Tuesday, 18th January 2022
<To guardian.ng
Breaking News:

Poor Utilisation Of Resources Remains Problem Of Healthcare Sector, Says Osibogun

By Joseph Okoghenun
30 May 2015   |   4:06 am
Consultant Public Health Physician, and Professor of Community Health at the College of Medicine, University of Lagos (CMUL), Prof. Akin Osibogun is of the view that Buhari’s government needs to ensure proper utilisation of resources to overcome the various challenges in the nation’s healthcare system. The immediate past Chief Medical Director (CMD) Lagos University Teaching Hospital (LUTH) added that Nigeria has to take a cue from the developed world to surmount the various hiccups facing the healthcare sector

Osibogun-30-5-15-CopyWith your experience in public health research and management, what will you say are the solutions to the various challenges facing the nation’s healthcare system?
THE challenges facing the healthcare system in Nigeria are several. One challenge is the challenge of insufficient funding of the health system.

The total health expenditure per capital for Nigeria is roughly about $61 per head. But the total health expenditure per capital in the United States of America is about $8,000 and per capital expenditure for health in Europe is between $4,000 to $5,000. You know that $61 cannot buy the same thing $5,000 can buy. Of course, you can only spend what you have. So the total health expenditure per capital being $61 is also a reflection of our gross domestic product (GDP), which is our productivity level as a country.

To understand the GDP, I will give you some figures to compare with those same countries mentioned earlier. The GDP per capital for Nigeria is between $2,000 to $4,000 per head. And GDP per capital for United States of America is $50,000 and the GDP for Europe is roughly about $40,000 per capital. By Europe, I mean countries like Britain, Netherland among others.

You can see that the available wealth between developed countries and developing countries are different. So, developed countries ‘appear’ to have more wealth than developing countries. And because they have more disposable wealth, they are, therefore, in a better position to invest more in health sector.

It is not as if some developing countries are not also wealthy. But the actions that are required to be taken to make developing countries become wealthy are actions that require political decisions as well as economic engineering.

We have resources we can potentially turn into wealth for the benefits of our people; it requires political leadership and economic reengineering.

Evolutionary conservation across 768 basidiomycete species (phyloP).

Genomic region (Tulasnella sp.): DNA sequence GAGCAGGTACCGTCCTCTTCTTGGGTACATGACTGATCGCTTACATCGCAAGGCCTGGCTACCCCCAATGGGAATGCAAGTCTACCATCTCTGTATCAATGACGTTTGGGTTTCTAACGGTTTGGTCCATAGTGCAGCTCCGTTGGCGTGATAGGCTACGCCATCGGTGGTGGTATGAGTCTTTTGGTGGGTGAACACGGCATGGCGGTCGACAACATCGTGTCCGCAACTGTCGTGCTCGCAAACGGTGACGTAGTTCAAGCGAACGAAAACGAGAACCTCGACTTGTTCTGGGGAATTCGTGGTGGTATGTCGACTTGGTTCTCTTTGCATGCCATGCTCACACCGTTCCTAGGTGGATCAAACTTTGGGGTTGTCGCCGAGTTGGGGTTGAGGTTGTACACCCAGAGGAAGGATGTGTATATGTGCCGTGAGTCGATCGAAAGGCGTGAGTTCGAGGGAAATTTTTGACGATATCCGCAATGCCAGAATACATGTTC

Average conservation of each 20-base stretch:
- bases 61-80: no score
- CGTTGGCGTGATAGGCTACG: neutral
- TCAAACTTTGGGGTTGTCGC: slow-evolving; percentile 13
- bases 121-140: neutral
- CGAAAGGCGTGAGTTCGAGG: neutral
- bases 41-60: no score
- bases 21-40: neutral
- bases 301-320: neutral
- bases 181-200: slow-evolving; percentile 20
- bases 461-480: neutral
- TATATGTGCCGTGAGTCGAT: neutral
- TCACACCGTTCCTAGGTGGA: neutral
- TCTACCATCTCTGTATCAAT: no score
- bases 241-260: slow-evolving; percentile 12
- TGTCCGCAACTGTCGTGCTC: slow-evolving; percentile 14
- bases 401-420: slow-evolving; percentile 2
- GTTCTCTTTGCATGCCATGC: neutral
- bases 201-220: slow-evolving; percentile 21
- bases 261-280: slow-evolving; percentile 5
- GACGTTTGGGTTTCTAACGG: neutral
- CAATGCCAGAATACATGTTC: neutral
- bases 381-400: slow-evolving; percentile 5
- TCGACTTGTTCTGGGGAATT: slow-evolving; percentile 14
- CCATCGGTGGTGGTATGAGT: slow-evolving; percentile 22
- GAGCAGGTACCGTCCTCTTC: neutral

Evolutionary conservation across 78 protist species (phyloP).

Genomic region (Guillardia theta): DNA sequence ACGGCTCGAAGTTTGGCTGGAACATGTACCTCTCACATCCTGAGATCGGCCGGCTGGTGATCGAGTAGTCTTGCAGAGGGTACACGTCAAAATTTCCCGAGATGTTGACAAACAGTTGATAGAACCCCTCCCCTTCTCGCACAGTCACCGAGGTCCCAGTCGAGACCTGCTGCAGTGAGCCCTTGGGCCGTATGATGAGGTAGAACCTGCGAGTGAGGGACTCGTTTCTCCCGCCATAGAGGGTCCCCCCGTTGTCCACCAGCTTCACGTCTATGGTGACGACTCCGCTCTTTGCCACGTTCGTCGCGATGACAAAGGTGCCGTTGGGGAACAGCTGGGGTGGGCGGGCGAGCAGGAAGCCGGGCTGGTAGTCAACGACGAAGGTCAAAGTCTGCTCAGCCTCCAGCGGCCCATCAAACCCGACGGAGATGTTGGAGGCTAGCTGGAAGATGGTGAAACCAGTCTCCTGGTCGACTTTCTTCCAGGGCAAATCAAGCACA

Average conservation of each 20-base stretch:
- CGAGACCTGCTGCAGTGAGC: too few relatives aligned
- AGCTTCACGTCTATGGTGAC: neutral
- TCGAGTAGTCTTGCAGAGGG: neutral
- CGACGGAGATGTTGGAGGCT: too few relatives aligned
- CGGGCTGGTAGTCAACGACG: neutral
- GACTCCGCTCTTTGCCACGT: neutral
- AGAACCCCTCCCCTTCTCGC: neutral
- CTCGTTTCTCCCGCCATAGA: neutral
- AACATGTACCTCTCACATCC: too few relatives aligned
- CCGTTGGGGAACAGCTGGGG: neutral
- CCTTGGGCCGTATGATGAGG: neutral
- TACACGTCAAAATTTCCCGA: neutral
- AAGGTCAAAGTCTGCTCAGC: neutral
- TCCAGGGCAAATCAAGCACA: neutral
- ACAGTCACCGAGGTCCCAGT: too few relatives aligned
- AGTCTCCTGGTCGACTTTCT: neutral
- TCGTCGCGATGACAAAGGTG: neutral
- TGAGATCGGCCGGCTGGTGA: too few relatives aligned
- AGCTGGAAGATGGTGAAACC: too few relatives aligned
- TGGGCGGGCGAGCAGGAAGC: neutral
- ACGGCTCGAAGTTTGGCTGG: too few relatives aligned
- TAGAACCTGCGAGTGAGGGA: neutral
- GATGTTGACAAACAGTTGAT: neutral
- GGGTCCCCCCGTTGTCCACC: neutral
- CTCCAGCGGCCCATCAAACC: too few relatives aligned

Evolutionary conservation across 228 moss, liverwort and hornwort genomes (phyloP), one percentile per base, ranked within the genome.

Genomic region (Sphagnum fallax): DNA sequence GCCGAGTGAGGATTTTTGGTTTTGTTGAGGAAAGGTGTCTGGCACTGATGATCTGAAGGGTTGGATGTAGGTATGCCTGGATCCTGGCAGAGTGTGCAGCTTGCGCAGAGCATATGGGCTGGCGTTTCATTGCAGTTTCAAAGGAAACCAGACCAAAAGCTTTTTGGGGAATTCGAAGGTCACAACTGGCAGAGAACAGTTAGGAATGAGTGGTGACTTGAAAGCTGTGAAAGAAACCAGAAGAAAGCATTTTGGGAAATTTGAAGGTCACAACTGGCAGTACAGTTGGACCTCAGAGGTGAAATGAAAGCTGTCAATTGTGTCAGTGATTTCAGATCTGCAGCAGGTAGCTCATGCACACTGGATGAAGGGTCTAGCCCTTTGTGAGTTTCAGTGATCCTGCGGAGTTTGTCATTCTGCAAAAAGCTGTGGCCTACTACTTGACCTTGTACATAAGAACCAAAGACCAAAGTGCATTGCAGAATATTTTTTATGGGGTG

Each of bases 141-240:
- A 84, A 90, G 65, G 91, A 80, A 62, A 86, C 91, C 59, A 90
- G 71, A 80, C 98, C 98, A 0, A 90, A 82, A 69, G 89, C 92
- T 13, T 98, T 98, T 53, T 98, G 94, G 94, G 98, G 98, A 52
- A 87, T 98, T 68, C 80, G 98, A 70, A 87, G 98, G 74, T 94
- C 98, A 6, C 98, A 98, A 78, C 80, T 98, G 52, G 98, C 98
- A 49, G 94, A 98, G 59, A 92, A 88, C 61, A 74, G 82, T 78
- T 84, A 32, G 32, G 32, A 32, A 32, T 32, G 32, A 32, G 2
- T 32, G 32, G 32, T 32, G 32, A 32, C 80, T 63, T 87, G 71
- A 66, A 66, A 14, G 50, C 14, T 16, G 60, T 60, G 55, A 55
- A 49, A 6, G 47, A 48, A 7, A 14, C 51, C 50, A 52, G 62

The second challenge is the challenge of proper management of resources. Even the $61 we are expending on health, are we expending it efficiently as we ought to? So, the question of efficient utilisation of resources is the second question. To give a clear picture, I will compare three countries. We are expending $61 per capital, while Ghana is expending about $54 per capital. So, we are spending more than Ghana. But Ghana has life expectancy of 58 years, while we have life expectancy of 49/50 years. So, if you look at the health outcomes in Ghana, they are generally better than the health outcomes in Nigeria. But Ghana is spending less than Nigeria.

In other words, even the $61 expenditure per capital we are spending, if we apply it judiciously, we can get better results.

I am not saying that those results will be as good as the ones in the west because if you look at the life expectancy in the United States of America, it is about 78 years, and in Europe it is about 81 years, compared to life expectancy in Nigeria of about 49/50 years. But if we manage the available resources efficiently, we can achieve greater results than we are achieving now.

Inefficient management of resources may be tied to the third challenge which is restiveness in the health sector. We waste a lot of resources in unnecessary inter-professional rivalries leading to frequent strike. When you run a system that is most of the time shut down, it results into wastage of resources, because one union will go on strike, today but will resume after two weeks; another union will take over from there. So, the citizens are not getting adequate benefits for the service and resources that are utilised.

That itself may be tied to the fourth challenge which is how we structure the health system. We structured the health system in such a way that proper funding of health services, and provision of those services are to large extent politicised by these unions. The politicisation of health service delivery is what has resulted to these incessant strikes. But government has a responsibility of making sure that services are available and accessible to the citizens.

But there are other mechanisms we can also used to structure services. In the United States of America, the biggest hospitals are not public hospitals; they are private hospitals. So when you have these hospitals in the hands of private persons, government can now make a different arrangement to ensure that citizens have access to services.

I am saying that the funding of services, and provision of services may not be entrenched in one sector.